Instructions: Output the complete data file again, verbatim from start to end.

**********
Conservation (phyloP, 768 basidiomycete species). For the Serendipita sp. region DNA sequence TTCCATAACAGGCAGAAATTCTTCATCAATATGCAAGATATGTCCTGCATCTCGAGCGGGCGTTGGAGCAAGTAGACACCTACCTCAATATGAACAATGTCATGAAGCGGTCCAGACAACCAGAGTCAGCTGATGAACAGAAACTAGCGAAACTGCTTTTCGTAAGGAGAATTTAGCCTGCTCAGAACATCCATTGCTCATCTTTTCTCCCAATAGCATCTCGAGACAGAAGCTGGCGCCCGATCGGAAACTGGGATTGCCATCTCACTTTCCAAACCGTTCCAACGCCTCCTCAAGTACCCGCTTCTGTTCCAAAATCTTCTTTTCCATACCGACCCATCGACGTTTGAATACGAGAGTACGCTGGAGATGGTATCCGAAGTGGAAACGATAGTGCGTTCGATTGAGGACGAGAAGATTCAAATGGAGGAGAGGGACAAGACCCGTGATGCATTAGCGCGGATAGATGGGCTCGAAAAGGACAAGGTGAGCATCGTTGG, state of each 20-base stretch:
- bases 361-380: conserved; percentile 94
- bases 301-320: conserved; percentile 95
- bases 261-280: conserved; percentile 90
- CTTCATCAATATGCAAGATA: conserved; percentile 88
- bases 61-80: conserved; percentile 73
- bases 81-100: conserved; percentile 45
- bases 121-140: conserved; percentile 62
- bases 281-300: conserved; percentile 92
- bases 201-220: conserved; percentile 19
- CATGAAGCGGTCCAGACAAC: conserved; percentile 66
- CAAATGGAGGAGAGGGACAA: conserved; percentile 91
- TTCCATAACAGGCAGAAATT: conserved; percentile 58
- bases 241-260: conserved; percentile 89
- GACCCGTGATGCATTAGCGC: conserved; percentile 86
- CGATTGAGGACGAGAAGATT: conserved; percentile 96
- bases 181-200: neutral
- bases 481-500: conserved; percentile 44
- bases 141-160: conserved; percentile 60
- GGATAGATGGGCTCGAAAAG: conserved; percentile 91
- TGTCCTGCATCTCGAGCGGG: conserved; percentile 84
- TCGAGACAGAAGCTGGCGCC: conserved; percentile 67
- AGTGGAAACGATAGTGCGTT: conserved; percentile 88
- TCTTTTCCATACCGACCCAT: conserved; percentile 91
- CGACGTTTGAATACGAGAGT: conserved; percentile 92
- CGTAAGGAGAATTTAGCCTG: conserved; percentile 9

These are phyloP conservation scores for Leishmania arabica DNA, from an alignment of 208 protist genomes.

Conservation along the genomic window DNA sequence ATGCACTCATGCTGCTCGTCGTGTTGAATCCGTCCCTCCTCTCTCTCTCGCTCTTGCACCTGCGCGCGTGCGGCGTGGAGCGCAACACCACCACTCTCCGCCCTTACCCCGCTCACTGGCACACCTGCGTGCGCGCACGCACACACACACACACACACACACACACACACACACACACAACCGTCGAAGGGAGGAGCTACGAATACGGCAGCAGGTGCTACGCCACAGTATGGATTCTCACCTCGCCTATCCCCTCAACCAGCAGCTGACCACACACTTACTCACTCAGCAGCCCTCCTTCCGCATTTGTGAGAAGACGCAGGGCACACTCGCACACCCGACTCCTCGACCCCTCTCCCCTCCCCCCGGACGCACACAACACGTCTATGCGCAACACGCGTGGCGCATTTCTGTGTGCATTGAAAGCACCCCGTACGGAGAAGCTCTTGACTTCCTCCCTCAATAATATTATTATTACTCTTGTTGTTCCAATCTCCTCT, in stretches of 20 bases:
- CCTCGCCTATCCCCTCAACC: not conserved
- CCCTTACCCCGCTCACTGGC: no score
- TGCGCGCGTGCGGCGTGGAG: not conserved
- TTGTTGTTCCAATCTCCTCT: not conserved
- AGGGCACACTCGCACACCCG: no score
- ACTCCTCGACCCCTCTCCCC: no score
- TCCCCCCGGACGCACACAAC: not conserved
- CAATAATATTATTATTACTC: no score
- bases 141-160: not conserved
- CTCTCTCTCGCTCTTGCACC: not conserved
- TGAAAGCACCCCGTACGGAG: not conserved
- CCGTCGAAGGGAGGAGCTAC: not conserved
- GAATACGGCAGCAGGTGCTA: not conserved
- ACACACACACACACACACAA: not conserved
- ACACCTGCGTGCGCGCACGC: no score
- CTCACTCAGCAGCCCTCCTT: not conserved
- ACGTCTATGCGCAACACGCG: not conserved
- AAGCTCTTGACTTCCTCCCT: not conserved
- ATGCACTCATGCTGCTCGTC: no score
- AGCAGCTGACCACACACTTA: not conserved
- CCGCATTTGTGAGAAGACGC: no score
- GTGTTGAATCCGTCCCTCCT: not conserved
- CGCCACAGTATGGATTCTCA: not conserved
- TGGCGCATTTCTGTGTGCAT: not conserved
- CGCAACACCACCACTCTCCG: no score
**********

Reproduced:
Conservation (phyloP, 768 basidiomycete species). For the Serendipita sp. region DNA sequence TTCCATAACAGGCAGAAATTCTTCATCAATATGCAAGATATGTCCTGCATCTCGAGCGGGCGTTGGAGCAAGTAGACACCTACCTCAATATGAACAATGTCATGAAGCGGTCCAGACAACCAGAGTCAGCTGATGAACAGAAACTAGCGAAACTGCTTTTCGTAAGGAGAATTTAGCCTGCTCAGAACATCCATTGCTCATCTTTTCTCCCAATAGCATCTCGAGACAGAAGCTGGCGCCCGATCGGAAACTGGGATTGCCATCTCACTTTCCAAACCGTTCCAACGCCTCCTCAAGTACCCGCTTCTGTTCCAAAATCTTCTTTTCCATACCGACCCATCGACGTTTGAATACGAGAGTACGCTGGAGATGGTATCCGAAGTGGAAACGATAGTGCGTTCGATTGAGGACGAGAAGATTCAAATGGAGGAGAGGGACAAGACCCGTGATGCATTAGCGCGGATAGATGGGCTCGAAAAGGACAAGGTGAGCATCGTTGG, state of each 20-base stretch:
- bases 361-380: conserved; percentile 94
- bases 301-320: conserved; percentile 95
- bases 261-280: conserved; percentile 90
- CTTCATCAATATGCAAGATA: conserved; percentile 88
- bases 61-80: conserved; percentile 73
- bases 81-100: conserved; percentile 45
- bases 121-140: conserved; percentile 62
- bases 281-300: conserved; percentile 92
- bases 201-220: conserved; percentile 19
- CATGAAGCGGTCCAGACAAC: conserved; percentile 66
- CAAATGGAGGAGAGGGACAA: conserved; percentile 91
- TTCCATAACAGGCAGAAATT: conserved; percentile 58
- bases 241-260: conserved; percentile 89
- GACCCGTGATGCATTAGCGC: conserved; percentile 86
- CGATTGAGGACGAGAAGATT: conserved; percentile 96
- bases 181-200: neutral
- bases 481-500: conserved; percentile 44
- bases 141-160: conserved; percentile 60
- GGATAGATGGGCTCGAAAAG: conserved; percentile 91
- TGTCCTGCATCTCGAGCGGG: conserved; percentile 84
- TCGAGACAGAAGCTGGCGCC: conserved; percentile 67
- AGTGGAAACGATAGTGCGTT: conserved; percentile 88
- TCTTTTCCATACCGACCCAT: conserved; percentile 91
- CGACGTTTGAATACGAGAGT: conserved; percentile 92
- CGTAAGGAGAATTTAGCCTG: conserved; percentile 9

These are phyloP conservation scores for Leishmania arabica DNA, from an alignment of 208 protist genomes.

Conservation along the genomic window DNA sequence ATGCACTCATGCTGCTCGTCGTGTTGAATCCGTCCCTCCTCTCTCTCTCGCTCTTGCACCTGCGCGCGTGCGGCGTGGAGCGCAACACCACCACTCTCCGCCCTTACCCCGCTCACTGGCACACCTGCGTGCGCGCACGCACACACACACACACACACACACACACACACACACACACAACCGTCGAAGGGAGGAGCTACGAATACGGCAGCAGGTGCTACGCCACAGTATGGATTCTCACCTCGCCTATCCCCTCAACCAGCAGCTGACCACACACTTACTCACTCAGCAGCCCTCCTTCCGCATTTGTGAGAAGACGCAGGGCACACTCGCACACCCGACTCCTCGACCCCTCTCCCCTCCCCCCGGACGCACACAACACGTCTATGCGCAACACGCGTGGCGCATTTCTGTGTGCATTGAAAGCACCCCGTACGGAGAAGCTCTTGACTTCCTCCCTCAATAATATTATTATTACTCTTGTTGTTCCAATCTCCTCT, in stretches of 20 bases:
- CCTCGCCTATCCCCTCAACC: not conserved
- CCCTTACCCCGCTCACTGGC: no score
- TGCGCGCGTGCGGCGTGGAG: not conserved
- TTGTTGTTCCAATCTCCTCT: not conserved
- AGGGCACACTCGCACACCCG: no score
- ACTCCTCGACCCCTCTCCCC: no score
- TCCCCCCGGACGCACACAAC: not conserved
- CAATAATATTATTATTACTC: no score
- bases 141-160: not conserved
- CTCTCTCTCGCTCTTGCACC: not conserved
- TGAAAGCACCCCGTACGGAG: not conserved
- CCGTCGAAGGGAGGAGCTAC: not conserved
- GAATACGGCAGCAGGTGCTA: not conserved
- ACACACACACACACACACAA: not conserved
- ACACCTGCGTGCGCGCACGC: no score
- CTCACTCAGCAGCCCTCCTT: not conserved
- ACGTCTATGCGCAACACGCG: not conserved
- AAGCTCTTGACTTCCTCCCT: not conserved
- ATGCACTCATGCTGCTCGTC: no score
- AGCAGCTGACCACACACTTA: not conserved
- CCGCATTTGTGAGAAGACGC: no score
- GTGTTGAATCCGTCCCTCCT: not conserved
- CGCCACAGTATGGATTCTCA: not conserved
- TGGCGCATTTCTGTGTGCAT: not conserved
- CGCAACACCACCACTCTCCG: no score